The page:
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Hot Pocket Reflections, Version 1

Loving Something Simple

By Gabriel HuizengaPublished 3 months ago Updated about a month ago 3 min read
Photo by Jean-Philippe Delberghe on Unsplash

When I was younger

I had piano lessons at my Mom-Mom's house

late each Saturday morning.

She had lunch ready for my brother and I each time;

One of us had our lesson before

and the other would have it after eating.


Sometimes, on my favorite days,

We would have Hot Pockets for lunch

I loved the smell of cheese, dough, and ham

Heating up; a shrill beeping chorus from the microwave

Signaling that our little meal was ready.


Those were the good old days-

I would read a book after lunch,

resting as my brother completed his turn at the keys

with a happy young heart

and a stomach replete with Hot Pockets.


It was only years after we moved away and

the piano lessons stopped, that

I first heard some jokes, prods, and cynicism in regards to

one of my favorite frozen bites.


Instagram comments, YouTube videos, and

a well-meaning, unaware friend each shared the perspective

at one point or another

that Hot Pockets are a sad meal, for weary, overworked bachelors-

as if the lives of others, who might consume those lovely dough pillows,

whether in stereotype or reality,

and which they thought sad and unfulfilled,

had somehow tainted with some unpleasant, sad, color

a thing which most would otherwise accept as a bright little flavor package.


And tonight I find myself at 22,

Hot Pocket in hand, the brother with whom I now share an apartment

and a keyboard (on which we try to keep honed the musical abilities

gifted us by our sweet Mom-Mom) sitting just across the room.

I am wearing like gloomy sunglasses the cynical perspectives of

so many others

who chuckle, cringe, or roll their eyes

at silly old Hot Pockets. And for a moment,

I look sadly at the little meal in my hand, wondering

what happened




The smell reminds me of those lunches at my Mom-Mom's house,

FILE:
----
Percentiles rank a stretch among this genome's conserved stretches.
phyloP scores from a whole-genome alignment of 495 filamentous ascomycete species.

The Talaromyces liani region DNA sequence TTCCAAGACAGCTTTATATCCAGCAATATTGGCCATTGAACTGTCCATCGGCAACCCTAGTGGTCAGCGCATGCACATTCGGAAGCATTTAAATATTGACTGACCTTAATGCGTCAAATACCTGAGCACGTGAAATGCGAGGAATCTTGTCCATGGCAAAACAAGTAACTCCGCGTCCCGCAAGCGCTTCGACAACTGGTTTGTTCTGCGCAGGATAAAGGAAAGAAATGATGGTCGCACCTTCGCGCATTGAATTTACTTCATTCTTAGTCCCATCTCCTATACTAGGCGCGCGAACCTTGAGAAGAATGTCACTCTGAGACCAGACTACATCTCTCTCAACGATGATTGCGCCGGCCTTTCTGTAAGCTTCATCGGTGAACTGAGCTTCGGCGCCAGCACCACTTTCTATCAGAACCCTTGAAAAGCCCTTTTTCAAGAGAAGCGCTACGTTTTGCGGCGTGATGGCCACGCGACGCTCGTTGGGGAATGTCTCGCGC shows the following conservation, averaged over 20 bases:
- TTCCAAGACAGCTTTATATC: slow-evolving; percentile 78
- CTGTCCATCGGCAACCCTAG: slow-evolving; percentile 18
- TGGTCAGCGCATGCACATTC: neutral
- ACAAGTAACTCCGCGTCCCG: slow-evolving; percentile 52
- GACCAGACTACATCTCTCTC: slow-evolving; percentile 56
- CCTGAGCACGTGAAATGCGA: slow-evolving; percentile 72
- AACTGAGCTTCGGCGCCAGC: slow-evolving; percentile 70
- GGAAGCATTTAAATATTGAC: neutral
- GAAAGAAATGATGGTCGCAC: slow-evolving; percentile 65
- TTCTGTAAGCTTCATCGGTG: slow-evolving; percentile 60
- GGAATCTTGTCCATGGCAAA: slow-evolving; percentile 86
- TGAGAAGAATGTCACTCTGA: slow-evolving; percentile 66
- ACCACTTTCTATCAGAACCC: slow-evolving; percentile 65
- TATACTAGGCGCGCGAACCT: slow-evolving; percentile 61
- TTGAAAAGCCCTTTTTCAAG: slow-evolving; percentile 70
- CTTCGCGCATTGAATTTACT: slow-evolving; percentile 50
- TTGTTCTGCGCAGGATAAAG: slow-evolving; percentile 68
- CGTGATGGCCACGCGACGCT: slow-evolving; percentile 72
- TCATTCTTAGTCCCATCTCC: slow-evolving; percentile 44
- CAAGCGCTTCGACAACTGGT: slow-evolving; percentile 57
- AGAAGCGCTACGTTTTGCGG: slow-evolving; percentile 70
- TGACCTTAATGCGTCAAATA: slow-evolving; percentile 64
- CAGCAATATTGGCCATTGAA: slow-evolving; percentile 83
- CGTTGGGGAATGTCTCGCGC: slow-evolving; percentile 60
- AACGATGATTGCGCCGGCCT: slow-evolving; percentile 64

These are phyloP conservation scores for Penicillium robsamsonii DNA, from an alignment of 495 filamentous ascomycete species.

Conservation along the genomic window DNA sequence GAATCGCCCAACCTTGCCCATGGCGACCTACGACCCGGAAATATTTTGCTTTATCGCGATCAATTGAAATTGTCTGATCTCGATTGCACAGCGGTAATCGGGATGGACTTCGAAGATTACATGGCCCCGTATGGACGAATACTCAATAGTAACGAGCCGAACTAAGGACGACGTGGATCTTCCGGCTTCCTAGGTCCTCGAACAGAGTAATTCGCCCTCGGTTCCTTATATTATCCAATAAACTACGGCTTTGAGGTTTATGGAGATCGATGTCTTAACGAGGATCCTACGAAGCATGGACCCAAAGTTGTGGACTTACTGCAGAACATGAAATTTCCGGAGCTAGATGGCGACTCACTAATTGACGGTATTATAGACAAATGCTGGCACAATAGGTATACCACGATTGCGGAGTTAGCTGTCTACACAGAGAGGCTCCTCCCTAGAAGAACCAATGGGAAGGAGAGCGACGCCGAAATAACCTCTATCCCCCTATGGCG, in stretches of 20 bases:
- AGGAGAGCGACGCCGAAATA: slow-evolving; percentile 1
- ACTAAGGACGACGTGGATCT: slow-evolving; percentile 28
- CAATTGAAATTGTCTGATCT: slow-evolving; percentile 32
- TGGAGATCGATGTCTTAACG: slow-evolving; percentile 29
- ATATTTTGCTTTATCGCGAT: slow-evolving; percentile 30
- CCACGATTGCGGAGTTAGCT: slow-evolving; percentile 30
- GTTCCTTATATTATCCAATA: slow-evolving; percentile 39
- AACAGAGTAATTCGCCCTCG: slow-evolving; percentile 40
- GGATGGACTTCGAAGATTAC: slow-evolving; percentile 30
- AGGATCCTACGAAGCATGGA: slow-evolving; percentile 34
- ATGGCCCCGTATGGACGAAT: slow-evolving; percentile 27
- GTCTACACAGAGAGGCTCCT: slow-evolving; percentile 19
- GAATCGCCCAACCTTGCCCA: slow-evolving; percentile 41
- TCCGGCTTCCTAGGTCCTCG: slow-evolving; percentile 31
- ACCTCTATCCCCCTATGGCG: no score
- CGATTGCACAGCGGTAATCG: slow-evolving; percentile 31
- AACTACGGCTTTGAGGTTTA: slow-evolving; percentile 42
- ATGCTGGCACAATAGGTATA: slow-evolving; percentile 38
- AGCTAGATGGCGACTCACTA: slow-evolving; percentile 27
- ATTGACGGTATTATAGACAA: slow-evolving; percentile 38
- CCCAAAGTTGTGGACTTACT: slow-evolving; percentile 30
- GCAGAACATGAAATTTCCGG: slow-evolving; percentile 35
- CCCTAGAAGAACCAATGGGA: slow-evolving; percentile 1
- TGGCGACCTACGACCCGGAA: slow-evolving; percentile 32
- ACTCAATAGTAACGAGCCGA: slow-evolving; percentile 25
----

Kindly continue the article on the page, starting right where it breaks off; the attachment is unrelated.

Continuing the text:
And suddenly I see the soft spring light filtering onto her pine table -

And I hear the laughter from a meal with family

that genuinely loves one another's company, as well as

the soft notes of my brother's piano lesson -

And I feel my Mom-Mom's gentle, veined hands

guiding mine on the yellowed ivories -

And I taste the steaming hot cheese, dough, and ham

that made me so happy, so long ago.


And I realize

I do not give a damn

what other people have to say about Hot Pockets -

because they remind me of my Mom-Mom's love,

and of lovely, bright days,

and besides that

They still taste really, really good.


And so tonight, I am happy to be 22,

in my apartment,

eating a Hot Pocket,

just like in the good old days.



Author's note:

First off, thanks for reading! This is a raw, rather unstructured, stream of thought kind of poem- it felt like the best way to communicate honestly the things which I felt that I needed to. I am writing it late-ish at night without much editing or review of any sort, and feel alright about it! Nevertheless, I do also feel compelled to use words more carefully/intentionally in an eventual 2nd version of this poem. I hope to post that one within the next few days, but we'll see how things turn out!

Anyhow, I hope you're doing well! What do Hot Pockets make you think of? Do you have any unexpected or unorthodox foods which are tied to memories or people?

Cheers, friends! :)

UPDATE: Here is the revised version!

sad poetryinspirationalFree VerseFirst DraftFamily

About the Creator

Gabriel Huizenga

Twas for love of words that I first joined this site:

Poetry, essays, and dear short stories too;

For to live one's best is to read, and to write!

So find me in words here, and I'll find you 💙

Thanks for stopping by! :)

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Comments (4)

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  • Rachel Deemingabout a month ago

    I liked this. I liked the defiance of it. Do I prefer to Part 1 over Part 2? Yes, I think I do although they are very different despite sharing some features.

  • D.K. Shepardabout a month ago

    Don’t know how I missed this one! Raw and somewhat unstructured seems a fitting format for the in the moment processing/reflection that’s taking place within the lines. Was this potentially the inspiration for the snack time sonata challenge?

  • Novel Allen2 months ago

    It's kind of like university broke students and ramen noodle. Different things mean different things to different people, our memories define our lives, wear them well, remembering the same for others, we all just run with what we experienced, so for some, hot pockets was not about your great moments. I so envy you those lessons.

  • Andrea Corwin 3 months ago

    I truly liked this! It was touching and reminds all of us that sounds and smells from the past, sounds, can bring us to happy places and good memories.

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